5:59 p.m. update:

The rally coordinators have cut off the mic and instructed people to begin marching down South Broad Street.

The crowd is chanting, "Whose streets? Our streets."

5:41 p.m. update:

More than hour after the rally began, hundreds of demonstrators remain at Dilworth Park, listening to speaker after speaker.

"This is not a new movement," one woman said. "This is a black movement that has been here since we arrived on this shore. And we won't leave people behind."

Another speaker addressed the white supporters in the crowd and encouraged them to help transform the societal system.

"White comrades, it's a time to support black leadership," he said.

5:14 p.m. update:

Tanya Brown-Dickerson, the mother of Brandon Tate-Brown, who was killed by police following a traffic stop last December, thanked the crowd for demonstrating.

"I am thankful for all of you who believe we, as citizens, have rights," she said.

She said she wants the crowd to see the 37-minute video police showed her of her son's death. She said police brutality won't end until police admit their wrongdoings.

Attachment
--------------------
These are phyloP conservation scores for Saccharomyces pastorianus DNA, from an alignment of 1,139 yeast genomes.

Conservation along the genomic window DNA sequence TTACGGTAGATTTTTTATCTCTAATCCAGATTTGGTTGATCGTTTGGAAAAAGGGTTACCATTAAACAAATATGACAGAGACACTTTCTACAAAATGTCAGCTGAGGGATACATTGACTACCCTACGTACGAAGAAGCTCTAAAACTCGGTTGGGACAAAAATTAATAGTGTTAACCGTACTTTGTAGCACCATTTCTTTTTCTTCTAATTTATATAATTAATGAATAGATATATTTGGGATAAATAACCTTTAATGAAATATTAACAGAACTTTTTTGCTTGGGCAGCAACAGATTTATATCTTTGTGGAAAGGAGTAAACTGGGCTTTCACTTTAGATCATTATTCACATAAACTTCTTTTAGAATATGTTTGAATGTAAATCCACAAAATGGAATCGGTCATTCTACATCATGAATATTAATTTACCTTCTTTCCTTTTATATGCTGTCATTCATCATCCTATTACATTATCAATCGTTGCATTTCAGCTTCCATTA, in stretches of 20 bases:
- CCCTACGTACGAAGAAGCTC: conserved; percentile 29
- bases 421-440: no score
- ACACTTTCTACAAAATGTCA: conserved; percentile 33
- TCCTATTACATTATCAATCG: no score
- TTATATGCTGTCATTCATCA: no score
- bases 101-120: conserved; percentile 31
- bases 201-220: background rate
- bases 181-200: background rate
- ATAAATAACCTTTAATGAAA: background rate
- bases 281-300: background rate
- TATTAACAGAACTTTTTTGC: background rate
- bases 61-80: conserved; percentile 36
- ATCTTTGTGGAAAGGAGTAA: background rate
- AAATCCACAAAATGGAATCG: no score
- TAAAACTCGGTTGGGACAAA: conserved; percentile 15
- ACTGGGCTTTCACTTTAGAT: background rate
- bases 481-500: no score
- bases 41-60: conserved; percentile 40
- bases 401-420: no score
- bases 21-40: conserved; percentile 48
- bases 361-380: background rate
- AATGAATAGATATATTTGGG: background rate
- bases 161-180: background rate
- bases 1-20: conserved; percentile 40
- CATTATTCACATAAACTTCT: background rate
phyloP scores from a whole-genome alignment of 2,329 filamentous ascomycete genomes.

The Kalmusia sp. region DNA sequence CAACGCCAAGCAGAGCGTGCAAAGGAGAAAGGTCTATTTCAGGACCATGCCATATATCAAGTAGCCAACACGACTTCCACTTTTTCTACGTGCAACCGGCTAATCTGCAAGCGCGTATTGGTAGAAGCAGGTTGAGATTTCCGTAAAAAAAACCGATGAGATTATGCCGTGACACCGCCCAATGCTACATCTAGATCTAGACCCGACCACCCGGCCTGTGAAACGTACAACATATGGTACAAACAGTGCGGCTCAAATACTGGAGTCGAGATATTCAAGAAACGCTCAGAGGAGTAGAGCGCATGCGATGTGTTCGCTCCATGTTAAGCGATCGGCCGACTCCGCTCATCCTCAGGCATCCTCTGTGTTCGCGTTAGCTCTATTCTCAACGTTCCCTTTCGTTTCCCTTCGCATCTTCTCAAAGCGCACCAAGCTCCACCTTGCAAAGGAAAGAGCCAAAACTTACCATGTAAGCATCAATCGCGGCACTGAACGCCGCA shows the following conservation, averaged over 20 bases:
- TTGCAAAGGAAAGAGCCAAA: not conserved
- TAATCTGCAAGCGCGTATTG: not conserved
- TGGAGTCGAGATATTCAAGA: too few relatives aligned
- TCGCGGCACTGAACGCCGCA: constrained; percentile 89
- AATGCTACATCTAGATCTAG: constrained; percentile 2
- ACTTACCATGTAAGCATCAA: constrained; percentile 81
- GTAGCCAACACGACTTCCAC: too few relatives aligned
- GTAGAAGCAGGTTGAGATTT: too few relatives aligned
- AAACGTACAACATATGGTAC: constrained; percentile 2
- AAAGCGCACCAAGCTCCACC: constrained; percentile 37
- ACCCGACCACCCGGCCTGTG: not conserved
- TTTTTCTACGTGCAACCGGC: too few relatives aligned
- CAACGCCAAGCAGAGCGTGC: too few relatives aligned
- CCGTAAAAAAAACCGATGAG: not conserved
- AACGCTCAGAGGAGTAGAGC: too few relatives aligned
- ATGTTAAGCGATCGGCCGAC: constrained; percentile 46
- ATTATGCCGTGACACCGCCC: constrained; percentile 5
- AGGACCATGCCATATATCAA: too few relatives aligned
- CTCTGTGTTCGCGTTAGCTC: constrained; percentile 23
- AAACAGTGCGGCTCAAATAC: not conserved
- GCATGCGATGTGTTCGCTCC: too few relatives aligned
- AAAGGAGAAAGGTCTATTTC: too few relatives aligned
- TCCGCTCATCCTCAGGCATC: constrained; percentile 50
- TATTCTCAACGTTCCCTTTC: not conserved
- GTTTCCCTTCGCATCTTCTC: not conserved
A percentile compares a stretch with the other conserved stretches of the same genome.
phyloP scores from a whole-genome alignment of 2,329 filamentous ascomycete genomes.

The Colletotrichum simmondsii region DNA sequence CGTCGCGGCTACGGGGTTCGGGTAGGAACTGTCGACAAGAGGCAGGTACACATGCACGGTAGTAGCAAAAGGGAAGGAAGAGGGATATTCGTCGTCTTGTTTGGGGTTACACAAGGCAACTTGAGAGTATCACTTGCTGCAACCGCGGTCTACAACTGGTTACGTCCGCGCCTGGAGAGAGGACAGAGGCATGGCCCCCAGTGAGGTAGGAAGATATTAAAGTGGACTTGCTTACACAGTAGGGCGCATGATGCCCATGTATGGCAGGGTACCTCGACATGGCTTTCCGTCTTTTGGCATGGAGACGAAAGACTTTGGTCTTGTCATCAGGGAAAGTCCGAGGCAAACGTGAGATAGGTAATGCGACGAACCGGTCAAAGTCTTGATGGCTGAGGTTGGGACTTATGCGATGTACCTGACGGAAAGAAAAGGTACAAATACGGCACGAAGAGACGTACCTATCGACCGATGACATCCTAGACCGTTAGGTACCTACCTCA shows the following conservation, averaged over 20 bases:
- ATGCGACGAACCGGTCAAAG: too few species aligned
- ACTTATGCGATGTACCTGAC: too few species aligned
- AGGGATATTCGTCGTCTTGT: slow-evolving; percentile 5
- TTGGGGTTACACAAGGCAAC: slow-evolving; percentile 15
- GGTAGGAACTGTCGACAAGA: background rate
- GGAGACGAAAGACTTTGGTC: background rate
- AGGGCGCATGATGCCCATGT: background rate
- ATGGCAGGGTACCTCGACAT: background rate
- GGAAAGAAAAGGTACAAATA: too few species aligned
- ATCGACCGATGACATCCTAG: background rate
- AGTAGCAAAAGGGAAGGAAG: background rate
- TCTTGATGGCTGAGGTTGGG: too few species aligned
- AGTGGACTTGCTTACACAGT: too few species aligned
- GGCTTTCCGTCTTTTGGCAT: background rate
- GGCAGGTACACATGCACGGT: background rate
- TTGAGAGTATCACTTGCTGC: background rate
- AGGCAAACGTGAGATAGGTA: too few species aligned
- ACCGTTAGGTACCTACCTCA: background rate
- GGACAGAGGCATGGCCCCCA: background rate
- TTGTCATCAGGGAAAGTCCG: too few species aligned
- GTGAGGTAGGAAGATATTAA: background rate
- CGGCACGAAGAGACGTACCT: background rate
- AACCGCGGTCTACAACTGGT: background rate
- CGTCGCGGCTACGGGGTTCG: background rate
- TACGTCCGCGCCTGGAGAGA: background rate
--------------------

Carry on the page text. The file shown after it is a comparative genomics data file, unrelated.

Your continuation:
"We can't fix it until they own up to what they do," Brown-Dickerson said. "The bottom line is transparency isn't working right now."


Protesters demand an end to police brutality during a demonstration Thursday afternoon at Philadelphia's City Hall. (Thom Carroll / PhillyVoice)

5:06 p.m. update:

Demonstrators are peacefully crowding around as they listen to a series of speakers, who have condemned police violence, the media's portrayal of the Baltimore riots and the capitalist system.

One speaker said he neither condones nor condemns the riots in Baltimore.

"When you shake a beer or a soda and it explodes, do you blame the soda for exploding?" he asked.

One woman said she had to bury her son in a closed casket because he was badly shot by police in Chester.

"That ain't right," she said. "Everybody out here knows somebody who knows somebody who was a victim of police brutality. I shouldn't have to bury my son. He should bury me."

4:30 p.m. update and background report:

Hundreds of demonstrators have gathered outside Philadelphia's City Hall to protest against racial profiling and police brutality.

Organizers say the rally is aimed at highlighting similarities between Philadelphia and Baltimore, where riots broke out Monday following the funeral of Freddie Gray, an African-American man who died after suffering spinal injuries while in police custody.

The rally, coordinated by the Philadelphia Coalition for Racial, Economic and Legal Justice, follows similar demonstrations held across the nation.

Demonstrators kicked off the rally by declaring an end to police brutality.

Holding placards reading "Philly Is Baltimore," "Black Lives Matter" and "Abolish The Police," demonstrators began chanting.

"No justice, no peace," they shouted. "What do you want? Justice. When do you want it? Now."

One organizer announced the demonstrators are a peaceful group. But, he said, when justice is not served, situations like Ferguson and Baltimore occur.